Hornsey and Wood Green MP Lynne Featherstone is continuing her efforts to get to the bottom of the mysterious disappearance of Turnpike Lane’s famous Banksy piece.
On Saturday, the artwork was unexpectedly removed from the wall of the Poundland shop on Wood Green High Road. The authentic Banksy piece has subsequently appeared for auction in the United States with an estimated value of £320,000-£452,000.
The Liberal Democrat MP has already taken the following actions:
- Contacted Poundland to ascertain whether they had any part in or knowledge of the removal. The retailer has insisted that they are not responsible, but they are expected to shed some light on the course of events.
- Used the land registry office to track down the building owners, Wood Green Investments. The MP then asked the company for an explanation, and to identify the collector to whom the artwork was sold.
- Contacted the auctioneers, Fine Art Auctions Miami, to ask that the artwork be withdrawn from auction pending further investigation.
Lynne Featherstone, Liberal Democrat MP for Hornsey and Wood Green, commented:
“I share my constituents’ great strength of feeling on this issue. It is clear that the Banksy piece was much loved by locals and visitors alike, and a community asset that was an important part of the fabric of the Turnpike Lane area.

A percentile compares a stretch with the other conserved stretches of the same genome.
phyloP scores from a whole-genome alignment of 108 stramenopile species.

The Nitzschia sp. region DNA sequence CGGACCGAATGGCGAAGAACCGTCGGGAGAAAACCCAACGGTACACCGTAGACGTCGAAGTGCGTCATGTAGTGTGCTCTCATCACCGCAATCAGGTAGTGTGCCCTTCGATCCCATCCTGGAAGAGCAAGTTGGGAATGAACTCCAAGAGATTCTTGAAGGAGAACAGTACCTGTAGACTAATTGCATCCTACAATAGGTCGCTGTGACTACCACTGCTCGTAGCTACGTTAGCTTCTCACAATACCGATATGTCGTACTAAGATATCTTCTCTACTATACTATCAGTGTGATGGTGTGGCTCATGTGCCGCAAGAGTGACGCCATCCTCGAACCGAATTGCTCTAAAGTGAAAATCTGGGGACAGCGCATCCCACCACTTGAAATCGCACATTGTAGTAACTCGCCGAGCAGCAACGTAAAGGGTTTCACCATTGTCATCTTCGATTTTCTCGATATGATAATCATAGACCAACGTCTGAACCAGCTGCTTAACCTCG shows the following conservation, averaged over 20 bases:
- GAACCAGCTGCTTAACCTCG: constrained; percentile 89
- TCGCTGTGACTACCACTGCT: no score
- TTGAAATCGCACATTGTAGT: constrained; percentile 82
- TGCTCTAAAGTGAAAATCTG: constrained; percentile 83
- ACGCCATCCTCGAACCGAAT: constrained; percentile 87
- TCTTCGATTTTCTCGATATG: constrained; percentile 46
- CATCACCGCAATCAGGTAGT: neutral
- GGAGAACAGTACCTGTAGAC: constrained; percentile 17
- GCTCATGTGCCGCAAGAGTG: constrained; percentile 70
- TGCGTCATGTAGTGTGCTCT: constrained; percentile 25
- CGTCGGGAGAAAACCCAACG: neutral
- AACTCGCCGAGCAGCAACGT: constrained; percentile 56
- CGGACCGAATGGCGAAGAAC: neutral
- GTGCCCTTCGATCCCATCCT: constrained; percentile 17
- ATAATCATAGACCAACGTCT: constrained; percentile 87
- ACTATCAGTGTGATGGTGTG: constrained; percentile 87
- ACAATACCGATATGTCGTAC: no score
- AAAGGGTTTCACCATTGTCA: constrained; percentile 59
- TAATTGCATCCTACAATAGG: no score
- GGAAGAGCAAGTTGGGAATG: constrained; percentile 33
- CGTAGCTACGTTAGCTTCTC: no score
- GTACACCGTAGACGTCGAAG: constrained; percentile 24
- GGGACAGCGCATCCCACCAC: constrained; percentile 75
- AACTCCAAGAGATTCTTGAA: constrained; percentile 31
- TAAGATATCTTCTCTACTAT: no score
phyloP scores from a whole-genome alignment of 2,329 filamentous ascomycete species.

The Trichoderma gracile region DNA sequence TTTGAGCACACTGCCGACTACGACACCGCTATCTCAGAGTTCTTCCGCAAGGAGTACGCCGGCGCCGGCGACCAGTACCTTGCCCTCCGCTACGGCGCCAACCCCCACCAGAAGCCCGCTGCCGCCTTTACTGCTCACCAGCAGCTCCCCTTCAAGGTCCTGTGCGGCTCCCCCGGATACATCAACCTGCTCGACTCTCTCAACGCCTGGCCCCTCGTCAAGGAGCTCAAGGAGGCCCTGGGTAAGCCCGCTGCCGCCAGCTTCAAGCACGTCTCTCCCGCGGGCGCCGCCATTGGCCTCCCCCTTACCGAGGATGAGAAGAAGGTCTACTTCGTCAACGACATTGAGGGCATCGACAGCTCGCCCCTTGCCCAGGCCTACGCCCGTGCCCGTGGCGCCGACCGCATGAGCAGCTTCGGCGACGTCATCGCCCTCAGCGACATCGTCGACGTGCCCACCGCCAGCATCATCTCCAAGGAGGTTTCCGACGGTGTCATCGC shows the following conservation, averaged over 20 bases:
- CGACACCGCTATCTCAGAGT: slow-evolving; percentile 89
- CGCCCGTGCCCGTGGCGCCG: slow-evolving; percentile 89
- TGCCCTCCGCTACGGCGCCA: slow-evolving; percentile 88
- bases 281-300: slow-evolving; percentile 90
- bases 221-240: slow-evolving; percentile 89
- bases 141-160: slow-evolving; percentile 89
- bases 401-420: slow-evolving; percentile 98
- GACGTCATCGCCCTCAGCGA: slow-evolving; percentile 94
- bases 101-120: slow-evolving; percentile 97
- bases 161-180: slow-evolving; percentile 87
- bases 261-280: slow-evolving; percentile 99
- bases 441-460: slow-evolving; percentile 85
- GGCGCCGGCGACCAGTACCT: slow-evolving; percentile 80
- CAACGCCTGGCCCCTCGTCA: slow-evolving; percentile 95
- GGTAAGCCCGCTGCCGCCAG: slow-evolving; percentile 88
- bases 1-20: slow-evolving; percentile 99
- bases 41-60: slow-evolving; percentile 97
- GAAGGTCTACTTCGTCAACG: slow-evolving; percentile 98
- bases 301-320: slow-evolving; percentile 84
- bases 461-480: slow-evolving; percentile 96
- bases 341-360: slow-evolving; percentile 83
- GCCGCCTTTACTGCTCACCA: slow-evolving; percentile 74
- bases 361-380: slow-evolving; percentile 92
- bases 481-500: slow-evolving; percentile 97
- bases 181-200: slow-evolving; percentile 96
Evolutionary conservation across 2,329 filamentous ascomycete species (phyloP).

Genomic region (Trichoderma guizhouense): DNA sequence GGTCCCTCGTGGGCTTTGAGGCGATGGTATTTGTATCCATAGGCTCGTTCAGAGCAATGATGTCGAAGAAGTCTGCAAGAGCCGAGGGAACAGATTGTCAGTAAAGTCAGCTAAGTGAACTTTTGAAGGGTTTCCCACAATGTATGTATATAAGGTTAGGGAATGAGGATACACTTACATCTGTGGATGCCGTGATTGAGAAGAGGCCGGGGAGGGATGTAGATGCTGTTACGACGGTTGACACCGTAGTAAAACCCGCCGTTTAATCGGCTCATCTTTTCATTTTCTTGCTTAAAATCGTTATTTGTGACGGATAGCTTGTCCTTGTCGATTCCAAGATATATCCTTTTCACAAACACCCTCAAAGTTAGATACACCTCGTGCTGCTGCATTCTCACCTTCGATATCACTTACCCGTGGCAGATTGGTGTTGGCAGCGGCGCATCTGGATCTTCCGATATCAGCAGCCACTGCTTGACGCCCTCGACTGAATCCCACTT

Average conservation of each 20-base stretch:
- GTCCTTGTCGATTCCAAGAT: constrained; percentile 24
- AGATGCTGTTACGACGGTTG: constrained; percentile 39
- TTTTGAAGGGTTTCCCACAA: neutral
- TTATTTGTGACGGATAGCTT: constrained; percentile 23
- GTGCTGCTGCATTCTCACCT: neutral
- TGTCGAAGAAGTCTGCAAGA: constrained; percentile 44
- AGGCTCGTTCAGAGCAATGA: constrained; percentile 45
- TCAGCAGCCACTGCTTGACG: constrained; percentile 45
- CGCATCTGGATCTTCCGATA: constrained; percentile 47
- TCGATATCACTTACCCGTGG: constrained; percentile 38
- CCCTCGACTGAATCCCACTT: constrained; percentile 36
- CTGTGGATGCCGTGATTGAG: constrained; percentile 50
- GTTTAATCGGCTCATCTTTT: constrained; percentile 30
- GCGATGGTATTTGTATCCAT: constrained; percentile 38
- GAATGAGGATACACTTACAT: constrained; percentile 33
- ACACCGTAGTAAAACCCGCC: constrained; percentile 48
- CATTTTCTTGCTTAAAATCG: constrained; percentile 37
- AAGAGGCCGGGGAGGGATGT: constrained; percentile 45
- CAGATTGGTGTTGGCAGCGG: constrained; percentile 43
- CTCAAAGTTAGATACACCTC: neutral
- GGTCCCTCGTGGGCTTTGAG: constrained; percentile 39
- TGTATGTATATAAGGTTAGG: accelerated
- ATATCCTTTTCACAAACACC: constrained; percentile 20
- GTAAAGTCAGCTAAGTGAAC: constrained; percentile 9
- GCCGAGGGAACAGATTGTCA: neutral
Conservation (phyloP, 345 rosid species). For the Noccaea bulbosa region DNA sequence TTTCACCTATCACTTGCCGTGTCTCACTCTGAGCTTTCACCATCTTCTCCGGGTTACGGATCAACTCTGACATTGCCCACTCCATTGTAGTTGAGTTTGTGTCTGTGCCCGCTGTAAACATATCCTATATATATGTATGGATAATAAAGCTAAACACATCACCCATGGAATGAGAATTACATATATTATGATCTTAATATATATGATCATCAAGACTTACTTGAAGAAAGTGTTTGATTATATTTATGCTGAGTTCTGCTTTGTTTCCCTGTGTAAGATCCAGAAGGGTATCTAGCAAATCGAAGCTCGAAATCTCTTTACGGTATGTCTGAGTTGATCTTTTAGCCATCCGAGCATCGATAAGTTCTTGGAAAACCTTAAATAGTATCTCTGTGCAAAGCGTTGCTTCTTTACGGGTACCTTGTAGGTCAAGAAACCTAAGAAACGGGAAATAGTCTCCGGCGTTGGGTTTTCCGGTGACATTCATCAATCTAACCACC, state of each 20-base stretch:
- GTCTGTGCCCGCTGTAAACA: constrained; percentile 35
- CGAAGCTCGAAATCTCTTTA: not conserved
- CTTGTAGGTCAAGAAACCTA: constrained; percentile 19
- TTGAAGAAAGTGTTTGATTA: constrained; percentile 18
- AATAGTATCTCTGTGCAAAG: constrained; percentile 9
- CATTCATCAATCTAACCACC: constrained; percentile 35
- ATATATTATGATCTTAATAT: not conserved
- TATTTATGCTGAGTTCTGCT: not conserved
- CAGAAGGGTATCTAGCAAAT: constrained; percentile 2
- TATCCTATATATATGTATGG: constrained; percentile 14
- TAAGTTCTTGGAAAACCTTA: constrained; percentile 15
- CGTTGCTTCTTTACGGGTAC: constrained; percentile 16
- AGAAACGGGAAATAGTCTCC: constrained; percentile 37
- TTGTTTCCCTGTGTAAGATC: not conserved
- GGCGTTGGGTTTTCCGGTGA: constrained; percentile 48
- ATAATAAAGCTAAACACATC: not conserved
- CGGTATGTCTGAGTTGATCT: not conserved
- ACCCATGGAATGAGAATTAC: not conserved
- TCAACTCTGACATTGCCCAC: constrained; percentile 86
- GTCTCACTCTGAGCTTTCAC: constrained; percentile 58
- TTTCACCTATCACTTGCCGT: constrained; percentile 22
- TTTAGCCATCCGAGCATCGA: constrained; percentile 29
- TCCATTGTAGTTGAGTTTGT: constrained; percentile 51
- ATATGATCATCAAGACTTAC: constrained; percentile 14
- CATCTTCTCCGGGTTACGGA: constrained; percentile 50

“So far, Poundland have denied all knowledge and responsibility. The auction house has confirmed that a well known collector brought the piece to them, and said they see nothing untoward about how the piece ended up with them. I am now focussing my attention on the building owners, and the identity of the collector.
“It is totally unethical that something so valued should be torn without warning from its community context.
“I will continue doing all I can to investigate, with the hope that our Banksy piece might be returned to its rightful home.”
This is theft. The auction house in America should be informed immediately and it should be sent back to England. It’s ours and it isn’t there’s to sell.
For a start, we need to remember that this is graffiti regardless of whether one would consider it to have artistic value or not. This piecemeal approach to determining what is graffiti and what is not is ridiculous – where is the line. Other posts on your blog reinforce that this is not the policy you take towards graffiti. What an utterly useless waste of time this whole affair is for a politician to be involved in.